The Origins of Awesome ‘Possum

November 6, 2009

Yes, there really is an “Awesome ‘Possum” collection, and no, it was not inspired by Louis C.K. (who I love, but had nothing to do with this).

There is more to Atlas III‘s story than what the Esty listing indicates. I have a tendency to  exhibit  textual diarrhea when it comes to writing copy, and often have to weed out entertaining or otherwise interesting stuff for the sake of holding a reader’s attention. Have I lost you yet? Good.

How it started

Coincidentally (or maybe not?) today is actually the 3rd anniversary of Awesome ‘Possum’s beginnings (11/05/06).  A friend and I schlepped south on rt. 15  from Leesburg, VA for for about 2 hours in a Honda Civic ( nicknamed “itsnotahooptie”).  It was virgin to our antics, meaning  it had a neutral odor, noteworthy lack of staining, and no sweaty handprints of frightened menfolk on the inside of the rear windows.   The trunk was occupied with a plastic storage bin specifically for collecting street meatballs, which are abundant year-round on this particular road. I had my roadkill kit (trash bags, mask, head lamp, change of clothes, and and gloves), and was ready to bag as many critters as possible.

It didn’t take long to realize that most of these furry speedbumps had been hit so many times that there wasn’t an intact bone in their bodies, and that sucked for all parties involved – live and dead.  The ones that were beyond use were placed just beyond the closest tree line to avoid further dances with tire treads; the ones that still had some rigidity to their structure were double-bagged and placed in the plastic tub. This was not the first time I had scooped critters, but certainly the first time a day trip had been made of it.  Normally, collection  happens sporadically as I find specimens in my everyday travels.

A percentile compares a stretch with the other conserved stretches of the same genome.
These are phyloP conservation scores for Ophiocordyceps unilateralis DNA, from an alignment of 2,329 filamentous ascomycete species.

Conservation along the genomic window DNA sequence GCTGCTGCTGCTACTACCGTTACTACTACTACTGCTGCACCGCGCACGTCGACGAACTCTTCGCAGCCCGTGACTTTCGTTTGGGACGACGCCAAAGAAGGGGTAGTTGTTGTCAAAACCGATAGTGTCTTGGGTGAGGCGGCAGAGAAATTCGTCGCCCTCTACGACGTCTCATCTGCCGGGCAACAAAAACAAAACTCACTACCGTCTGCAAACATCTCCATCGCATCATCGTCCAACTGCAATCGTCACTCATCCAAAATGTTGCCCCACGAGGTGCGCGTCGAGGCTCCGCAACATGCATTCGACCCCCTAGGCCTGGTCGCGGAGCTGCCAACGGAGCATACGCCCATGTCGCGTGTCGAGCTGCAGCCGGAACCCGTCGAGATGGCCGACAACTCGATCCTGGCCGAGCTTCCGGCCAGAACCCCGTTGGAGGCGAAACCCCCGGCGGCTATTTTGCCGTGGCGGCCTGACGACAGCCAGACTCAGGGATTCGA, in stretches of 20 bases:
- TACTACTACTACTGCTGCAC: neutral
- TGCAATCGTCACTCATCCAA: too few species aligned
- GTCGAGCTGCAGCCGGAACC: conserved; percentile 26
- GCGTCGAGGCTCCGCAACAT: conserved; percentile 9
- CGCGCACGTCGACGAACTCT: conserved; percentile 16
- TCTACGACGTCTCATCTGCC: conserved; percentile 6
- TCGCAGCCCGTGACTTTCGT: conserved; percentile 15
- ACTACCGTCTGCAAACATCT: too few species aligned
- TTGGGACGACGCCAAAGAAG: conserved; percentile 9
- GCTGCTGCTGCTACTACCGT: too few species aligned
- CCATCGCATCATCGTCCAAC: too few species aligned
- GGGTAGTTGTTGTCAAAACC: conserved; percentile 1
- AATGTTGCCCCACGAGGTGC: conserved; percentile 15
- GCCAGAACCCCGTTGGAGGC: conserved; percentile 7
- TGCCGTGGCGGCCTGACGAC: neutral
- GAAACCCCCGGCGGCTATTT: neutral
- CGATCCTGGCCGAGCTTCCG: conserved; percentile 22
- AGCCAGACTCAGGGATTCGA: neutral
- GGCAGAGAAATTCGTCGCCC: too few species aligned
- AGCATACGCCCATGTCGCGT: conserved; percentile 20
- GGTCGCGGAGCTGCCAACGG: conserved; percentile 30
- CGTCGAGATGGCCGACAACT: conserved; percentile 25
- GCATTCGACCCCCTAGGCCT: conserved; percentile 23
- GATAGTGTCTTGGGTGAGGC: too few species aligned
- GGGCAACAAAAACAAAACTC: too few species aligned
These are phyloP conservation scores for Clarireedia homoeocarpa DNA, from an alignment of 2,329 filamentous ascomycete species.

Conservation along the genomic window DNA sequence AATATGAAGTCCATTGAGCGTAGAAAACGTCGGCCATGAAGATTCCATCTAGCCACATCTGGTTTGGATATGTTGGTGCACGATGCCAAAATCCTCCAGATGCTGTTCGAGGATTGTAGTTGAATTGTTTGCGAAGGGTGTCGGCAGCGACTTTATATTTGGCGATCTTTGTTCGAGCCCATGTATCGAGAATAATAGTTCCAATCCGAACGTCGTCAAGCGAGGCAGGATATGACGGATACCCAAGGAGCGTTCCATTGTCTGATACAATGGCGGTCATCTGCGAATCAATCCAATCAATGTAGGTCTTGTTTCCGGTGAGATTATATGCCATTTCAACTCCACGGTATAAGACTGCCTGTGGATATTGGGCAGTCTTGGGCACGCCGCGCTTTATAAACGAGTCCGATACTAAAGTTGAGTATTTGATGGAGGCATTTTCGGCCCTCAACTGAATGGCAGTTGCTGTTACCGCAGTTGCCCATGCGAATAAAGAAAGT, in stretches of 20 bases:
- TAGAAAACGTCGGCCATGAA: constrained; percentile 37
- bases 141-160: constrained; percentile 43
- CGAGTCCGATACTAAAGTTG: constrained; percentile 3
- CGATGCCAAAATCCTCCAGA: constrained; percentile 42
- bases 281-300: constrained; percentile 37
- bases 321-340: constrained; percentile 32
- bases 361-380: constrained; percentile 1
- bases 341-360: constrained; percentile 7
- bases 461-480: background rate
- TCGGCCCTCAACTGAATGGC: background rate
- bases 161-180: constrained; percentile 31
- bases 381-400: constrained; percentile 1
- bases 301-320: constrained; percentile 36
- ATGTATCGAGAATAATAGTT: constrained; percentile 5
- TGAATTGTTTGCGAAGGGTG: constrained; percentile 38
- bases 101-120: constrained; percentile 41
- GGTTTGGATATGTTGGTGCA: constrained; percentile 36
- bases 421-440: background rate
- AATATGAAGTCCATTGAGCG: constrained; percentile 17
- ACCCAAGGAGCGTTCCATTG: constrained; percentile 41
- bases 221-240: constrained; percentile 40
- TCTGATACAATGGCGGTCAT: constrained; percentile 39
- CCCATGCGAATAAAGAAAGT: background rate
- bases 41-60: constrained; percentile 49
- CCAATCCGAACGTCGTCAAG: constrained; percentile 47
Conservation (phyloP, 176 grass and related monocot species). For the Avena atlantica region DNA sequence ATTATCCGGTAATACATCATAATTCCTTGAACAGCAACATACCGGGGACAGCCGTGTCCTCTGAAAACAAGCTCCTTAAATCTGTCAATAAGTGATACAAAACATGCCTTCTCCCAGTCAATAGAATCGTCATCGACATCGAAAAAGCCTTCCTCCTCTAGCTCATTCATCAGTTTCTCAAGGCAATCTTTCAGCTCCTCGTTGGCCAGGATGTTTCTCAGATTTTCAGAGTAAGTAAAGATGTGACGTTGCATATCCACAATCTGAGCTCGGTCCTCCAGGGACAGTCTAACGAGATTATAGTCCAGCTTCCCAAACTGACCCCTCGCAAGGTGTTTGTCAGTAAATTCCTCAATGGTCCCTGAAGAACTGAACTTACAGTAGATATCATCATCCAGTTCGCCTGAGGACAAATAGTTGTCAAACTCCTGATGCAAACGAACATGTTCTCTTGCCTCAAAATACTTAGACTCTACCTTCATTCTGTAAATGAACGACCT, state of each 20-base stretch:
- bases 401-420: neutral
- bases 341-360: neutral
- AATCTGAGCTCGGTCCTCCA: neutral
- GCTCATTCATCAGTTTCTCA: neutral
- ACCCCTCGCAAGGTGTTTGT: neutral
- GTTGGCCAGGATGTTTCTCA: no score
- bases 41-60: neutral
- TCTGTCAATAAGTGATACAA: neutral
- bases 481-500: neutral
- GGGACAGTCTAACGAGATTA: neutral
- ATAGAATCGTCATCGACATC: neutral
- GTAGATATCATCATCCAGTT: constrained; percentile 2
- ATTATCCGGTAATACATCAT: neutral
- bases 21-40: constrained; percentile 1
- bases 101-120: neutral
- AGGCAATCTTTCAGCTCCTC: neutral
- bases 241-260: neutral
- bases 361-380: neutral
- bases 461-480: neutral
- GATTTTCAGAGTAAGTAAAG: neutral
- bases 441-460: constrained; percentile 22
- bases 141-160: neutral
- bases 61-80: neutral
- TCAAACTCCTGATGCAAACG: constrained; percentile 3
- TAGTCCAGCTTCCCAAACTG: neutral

A sampling of ooze to come...

A side note about the art of collecting roadkill: its a crapshoot. Very rarely is the collector graced with a perfect specimen that looks like it fell asleep in the road. The norm is unfortunately rather gruesome and undesirable on all accounts (floppy meatbags, popped out eyes, gross crap even by my standards). Even the best looking ones have very few usable bones, and the collector only finds out after several months of decomposition.

About an hour  into the journey, my friend made a familiar face.  Gripping the steering wheel with white knuckles, she pulled over and popped open the trunk.  It seems that the aroma of carrion flesh isn’t as noticeable to me as it is to others. Similar to the smell of garbage (I’m an avid dumpster diver),  I just don’t register the odor as anything but an opportunity within sniffing distance. Its an awkward skill actually… this ability to sniff out a corpse from about a mile away; very awkward date conversation though.  Anyway, the double-bagged critters in various states of decay had… uh… oozed. Iwon’t say bled, because I can’t say with any confidence that 100% of the black goo at the bottom of the tub was all blood. It was probably a mixture of blood, organ juices, and internal matter that broke down quickly. Whatever it was, it instantly made my friend understand my “smaste” affliction (I’m perpetually congested, and therefore taste what most people only smell) .   The smaste of five juicy bodies was a particularly foul, and I wouldn’t wish it on any first-time smaster; its the equivalent of tossing a first-time swimmer into the Mariana Trench without water wings or a snorkel.  Between a cheekful of super-minty gum and the bandanna tied around my face (pro tip!), I was spared while  she was not.  For the record: in 2004, this friend ate enough chicken wings to feed a small country, just so that I could have the bones for art projects. Today, she selflessly besmirched the sanctity of her new car with the vile stench of death. If that isn’t friendship, I don’t know what is.  Moving on…